Argument-forms and deductive validity 310
8. FORM IN A NATURAL LANGUAGE 311
9. WORLDS-DIAGRAMS AS A DECISION PROCEDURE FOR
TRUTH-FUNCTIONAL PROPOSITIONAL LOGIC 313
10. A SHORTCUT FORMAL METHOD: REDUCTIO AD
ABSURDUM TESTS 315
Summary 320

6

1 to 10 have to be included

11. LOOKING BEYOND MODAL LOGIC TO INDUCTIVE
LOGIC 370
The cardinality of a class and other concepts of class size 371
The concept of contingent content 372
Monadic modal functors 375
What are the prospects for a fully-developed inductive logic? 379
The concept of probabilification 381
A dyadic modal functor for the concept of probabilification 382 

Sunday, November 9, 2014

Futures Research Tactic in Business and Management Research



Futures Studies and Future-oriented Technology Analysis
Principles, Methodology and Research Questions
2011 Paper
Prof. Dr. Rolf Kreibich
Britta Oertel
Michaela Wölk
IZT – Institute for Futures Studies and Technology Assessment
http://www.hiig.de/wp-content/uploads/2012/04/Foresight-Paper.pdf



Qualitative futures research for innovation
Patrick van der Duin
2006
PhD Thesis:  Technische Universiteit Delft
Eburon Academic Publishers; P.O. Box 2867; 2601 CW Delft; The Netherlands


Researching the future: method or madness?
Eddie Blass
Cranfield University, Cranfield, Bedfordshire MK43 OAL, UK
2003 Paper
http://www.ashridge.com/Website/IC.nsf/wFARATT/Researching%20the%20Future:%20Method%20or%20Madness/$file/ResearchingThe%20Future.pdf

What is a Framework in Science or Theory?

Conceptual frameworks are high-level conceptual categories and relationships that may not explain a particular phenomenon but identify the types of concepts that are likely needed to provide an explanation.  In that way, conceptual frameworks can provide guidance in developing theory.

If you are developing a framework, the deliverables are

A diagram of the conceptual framework you are proposing using as a starting point or basis for further  theory building.

A description explaining the diagram.

The way a framework is defined, it can also be explained as input variables and output variables of the phenomenon of interest. The framework may provide additional information apart from the simple listing of variables.

Framework building - Is it exploratory research or descriptive research?

https://loft.io/process/grounded-theory/conceive/conceptual-framework/


Reference given:
Corbin, J., & Strauss, A. (2007). Basics of qualitative research: Techniques and procedures for developing grounded theory (3rd ed.). Thousand Oaks, CA: Sage.

Management Research Methodology - K.N. Krishnaswamy et al. 2012- Book Information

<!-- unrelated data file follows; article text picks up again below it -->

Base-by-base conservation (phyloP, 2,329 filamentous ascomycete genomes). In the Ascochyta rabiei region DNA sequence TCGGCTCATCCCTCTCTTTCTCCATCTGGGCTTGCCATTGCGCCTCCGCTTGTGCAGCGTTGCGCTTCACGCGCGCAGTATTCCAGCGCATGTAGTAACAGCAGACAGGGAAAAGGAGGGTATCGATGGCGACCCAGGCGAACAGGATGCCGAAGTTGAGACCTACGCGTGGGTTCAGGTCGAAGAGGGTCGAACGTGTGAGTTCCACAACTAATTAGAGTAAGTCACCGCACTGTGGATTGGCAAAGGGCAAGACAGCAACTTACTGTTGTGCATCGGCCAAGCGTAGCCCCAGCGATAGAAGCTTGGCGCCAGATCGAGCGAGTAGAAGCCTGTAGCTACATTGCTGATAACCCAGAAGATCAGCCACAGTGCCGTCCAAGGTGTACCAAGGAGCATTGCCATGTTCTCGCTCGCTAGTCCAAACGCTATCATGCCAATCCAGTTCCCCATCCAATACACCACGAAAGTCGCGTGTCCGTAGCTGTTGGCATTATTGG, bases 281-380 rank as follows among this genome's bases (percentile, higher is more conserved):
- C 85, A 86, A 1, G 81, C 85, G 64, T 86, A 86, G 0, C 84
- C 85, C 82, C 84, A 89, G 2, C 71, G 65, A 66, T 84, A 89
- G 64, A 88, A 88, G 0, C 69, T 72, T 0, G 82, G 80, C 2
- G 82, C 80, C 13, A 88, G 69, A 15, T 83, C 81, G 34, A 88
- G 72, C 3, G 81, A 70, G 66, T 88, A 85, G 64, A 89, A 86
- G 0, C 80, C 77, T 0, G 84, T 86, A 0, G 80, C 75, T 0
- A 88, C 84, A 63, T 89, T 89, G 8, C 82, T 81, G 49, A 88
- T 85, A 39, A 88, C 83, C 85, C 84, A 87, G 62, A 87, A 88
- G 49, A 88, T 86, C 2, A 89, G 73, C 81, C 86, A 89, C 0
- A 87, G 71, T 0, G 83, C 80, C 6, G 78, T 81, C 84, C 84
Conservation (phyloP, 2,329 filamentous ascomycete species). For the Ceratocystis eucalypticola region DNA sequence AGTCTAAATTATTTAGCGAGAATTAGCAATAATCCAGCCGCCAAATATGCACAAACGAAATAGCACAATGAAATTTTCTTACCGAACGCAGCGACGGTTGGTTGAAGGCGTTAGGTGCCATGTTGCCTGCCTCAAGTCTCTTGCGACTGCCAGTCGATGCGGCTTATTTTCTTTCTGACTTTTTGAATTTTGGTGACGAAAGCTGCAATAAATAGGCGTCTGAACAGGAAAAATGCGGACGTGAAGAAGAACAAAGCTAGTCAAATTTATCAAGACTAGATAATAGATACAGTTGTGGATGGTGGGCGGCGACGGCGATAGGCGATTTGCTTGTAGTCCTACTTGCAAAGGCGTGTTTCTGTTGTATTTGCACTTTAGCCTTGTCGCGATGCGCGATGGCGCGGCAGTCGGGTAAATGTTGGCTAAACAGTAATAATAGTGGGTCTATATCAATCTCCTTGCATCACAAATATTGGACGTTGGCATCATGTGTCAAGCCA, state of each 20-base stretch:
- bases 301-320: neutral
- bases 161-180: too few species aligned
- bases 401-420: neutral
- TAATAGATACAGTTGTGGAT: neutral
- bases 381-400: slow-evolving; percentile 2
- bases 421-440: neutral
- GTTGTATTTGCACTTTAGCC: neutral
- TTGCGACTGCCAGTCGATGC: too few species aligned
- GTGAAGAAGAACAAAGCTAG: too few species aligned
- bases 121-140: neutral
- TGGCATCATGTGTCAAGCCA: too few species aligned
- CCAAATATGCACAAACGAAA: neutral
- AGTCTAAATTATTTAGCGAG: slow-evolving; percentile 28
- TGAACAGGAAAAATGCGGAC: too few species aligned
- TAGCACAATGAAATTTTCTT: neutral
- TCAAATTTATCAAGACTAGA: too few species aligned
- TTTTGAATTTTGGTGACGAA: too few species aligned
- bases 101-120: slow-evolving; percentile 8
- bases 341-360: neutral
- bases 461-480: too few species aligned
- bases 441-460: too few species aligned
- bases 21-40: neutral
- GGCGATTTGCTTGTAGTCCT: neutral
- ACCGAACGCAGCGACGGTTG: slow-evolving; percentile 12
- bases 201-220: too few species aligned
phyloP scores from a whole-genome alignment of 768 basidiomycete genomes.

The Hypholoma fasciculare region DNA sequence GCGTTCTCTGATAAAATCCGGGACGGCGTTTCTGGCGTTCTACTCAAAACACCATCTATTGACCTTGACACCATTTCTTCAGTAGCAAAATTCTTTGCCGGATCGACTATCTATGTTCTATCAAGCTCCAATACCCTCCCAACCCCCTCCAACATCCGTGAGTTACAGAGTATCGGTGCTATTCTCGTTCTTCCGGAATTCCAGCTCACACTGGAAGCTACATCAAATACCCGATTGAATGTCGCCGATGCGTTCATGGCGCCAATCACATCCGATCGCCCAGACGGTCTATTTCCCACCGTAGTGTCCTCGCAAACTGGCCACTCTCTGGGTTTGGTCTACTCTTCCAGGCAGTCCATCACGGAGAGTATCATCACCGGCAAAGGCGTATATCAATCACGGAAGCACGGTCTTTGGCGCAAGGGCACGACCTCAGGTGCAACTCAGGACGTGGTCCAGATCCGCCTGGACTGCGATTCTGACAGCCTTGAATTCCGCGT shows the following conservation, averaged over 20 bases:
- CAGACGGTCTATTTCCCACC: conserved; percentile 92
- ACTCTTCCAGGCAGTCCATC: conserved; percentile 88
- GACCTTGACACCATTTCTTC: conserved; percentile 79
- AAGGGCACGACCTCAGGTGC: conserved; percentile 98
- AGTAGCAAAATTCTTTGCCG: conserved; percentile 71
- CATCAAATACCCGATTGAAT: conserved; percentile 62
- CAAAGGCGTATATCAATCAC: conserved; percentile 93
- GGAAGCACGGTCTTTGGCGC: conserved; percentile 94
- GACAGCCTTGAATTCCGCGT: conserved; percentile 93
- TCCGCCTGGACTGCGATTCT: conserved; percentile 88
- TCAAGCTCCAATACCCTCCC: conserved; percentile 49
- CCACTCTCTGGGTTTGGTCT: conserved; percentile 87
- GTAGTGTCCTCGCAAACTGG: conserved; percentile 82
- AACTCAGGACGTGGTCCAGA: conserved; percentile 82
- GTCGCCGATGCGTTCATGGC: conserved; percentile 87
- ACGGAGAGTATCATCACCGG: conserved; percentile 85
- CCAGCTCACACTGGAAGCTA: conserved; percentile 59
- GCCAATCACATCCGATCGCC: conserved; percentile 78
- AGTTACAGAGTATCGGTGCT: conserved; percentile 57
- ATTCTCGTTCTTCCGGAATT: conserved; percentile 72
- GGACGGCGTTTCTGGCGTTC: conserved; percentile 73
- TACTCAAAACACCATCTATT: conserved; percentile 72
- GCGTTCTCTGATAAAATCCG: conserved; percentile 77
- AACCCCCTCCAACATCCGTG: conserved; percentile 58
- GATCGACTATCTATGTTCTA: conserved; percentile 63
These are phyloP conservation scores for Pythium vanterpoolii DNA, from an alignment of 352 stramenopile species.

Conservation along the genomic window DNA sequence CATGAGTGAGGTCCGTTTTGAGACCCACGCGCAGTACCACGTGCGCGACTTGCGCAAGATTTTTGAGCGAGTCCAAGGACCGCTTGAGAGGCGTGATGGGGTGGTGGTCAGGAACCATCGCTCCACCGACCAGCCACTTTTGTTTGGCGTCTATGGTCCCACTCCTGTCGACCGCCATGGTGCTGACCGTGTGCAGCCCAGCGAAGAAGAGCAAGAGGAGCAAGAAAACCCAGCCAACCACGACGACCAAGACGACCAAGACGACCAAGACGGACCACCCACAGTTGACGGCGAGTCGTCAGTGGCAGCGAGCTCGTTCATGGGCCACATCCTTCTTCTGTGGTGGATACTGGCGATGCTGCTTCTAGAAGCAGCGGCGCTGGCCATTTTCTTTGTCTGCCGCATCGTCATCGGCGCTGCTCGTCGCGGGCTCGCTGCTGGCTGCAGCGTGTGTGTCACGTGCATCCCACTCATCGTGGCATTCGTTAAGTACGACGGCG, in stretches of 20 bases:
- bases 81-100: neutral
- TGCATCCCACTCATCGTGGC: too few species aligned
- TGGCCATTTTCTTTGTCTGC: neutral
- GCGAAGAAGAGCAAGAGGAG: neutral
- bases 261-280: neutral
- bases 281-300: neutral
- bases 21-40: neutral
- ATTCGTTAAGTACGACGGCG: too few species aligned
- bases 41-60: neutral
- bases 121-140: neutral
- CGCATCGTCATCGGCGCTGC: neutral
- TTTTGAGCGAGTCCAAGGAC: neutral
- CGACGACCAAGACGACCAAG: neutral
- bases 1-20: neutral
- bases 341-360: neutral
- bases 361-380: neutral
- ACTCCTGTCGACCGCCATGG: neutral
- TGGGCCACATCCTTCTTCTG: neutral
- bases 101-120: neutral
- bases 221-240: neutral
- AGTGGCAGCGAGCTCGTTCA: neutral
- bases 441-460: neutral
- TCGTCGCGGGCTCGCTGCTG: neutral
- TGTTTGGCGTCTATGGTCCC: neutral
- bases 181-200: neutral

Google Book Link with Preview Facility

The book has focus on applied research for using the research to directly solve problems facing the manager.

Wednesday, November 5, 2014

Theory of Propositions



General Theory of Propositions by Dewey
http://books.google.co.in/books?id=3YyWpCpfAjkC&pg=PA283#v=onepage&q&f=false

Dewey books on logic is available on archive.org




Construction of Complex Propositions
http://www.cs.odu.edu/~toida/nerzic/level-a/logic/prop_logic/construction/construction.htm

Link for logic course

http://www.cs.odu.edu/~toida/nerzic/level-a/web_course.html


On scribd there is a good presentatin on propositions. - Types of Propositions


Bricolage Research - A Research Methodology





Bricolage research, as conceptualized by Denzin and Lincoln (1999) and further theorized by Kincheloe (2001; 2004a; 2004b; 2004c; 2004d; 2005a) and Berry (2004a; 2004b; 2006; 2011), can be considered a critical, multi-perspectival, multi-theoretical and multi-methodological approach to inquiry.

The etymological foundation of bricolage comes from a traditional French expression which denotes crafts-people who creatively use materials left over from other projects to construct new artifacts. To
fashion their bricolage projects, bricoleurs use only the tools and materials “at-hand” (Levi-Strauss, 1966). This mode of construction is in direct contrast to the work of engineers, who follow set procedures and have a list of specific tools to carry out their work.

Generally speaking, when the metaphor is used within the domaine of qualitative research it denotes methodological practices explicitly based on notions of eclecticism, emergent design, flexibility and plurality. Further, it signifies approaches that examine phenomena from multiple, and sometimes competing, theoretical and methodological perspectives.

Contextualizing Theories and Practices of Bricolage Research
Matt Rogers
University of New Brunswick, Canada
The Qualitative Report 2012 Volume 17, T&L Art. 7, 1-17
http://www.nova.edu/ssss/QR/QR17/rogers.pdf


http://www.sas.upenn.edu/~jenglish/Courses/mileaf.html



https://staff.aist.go.jp/h.arai/bricolage.html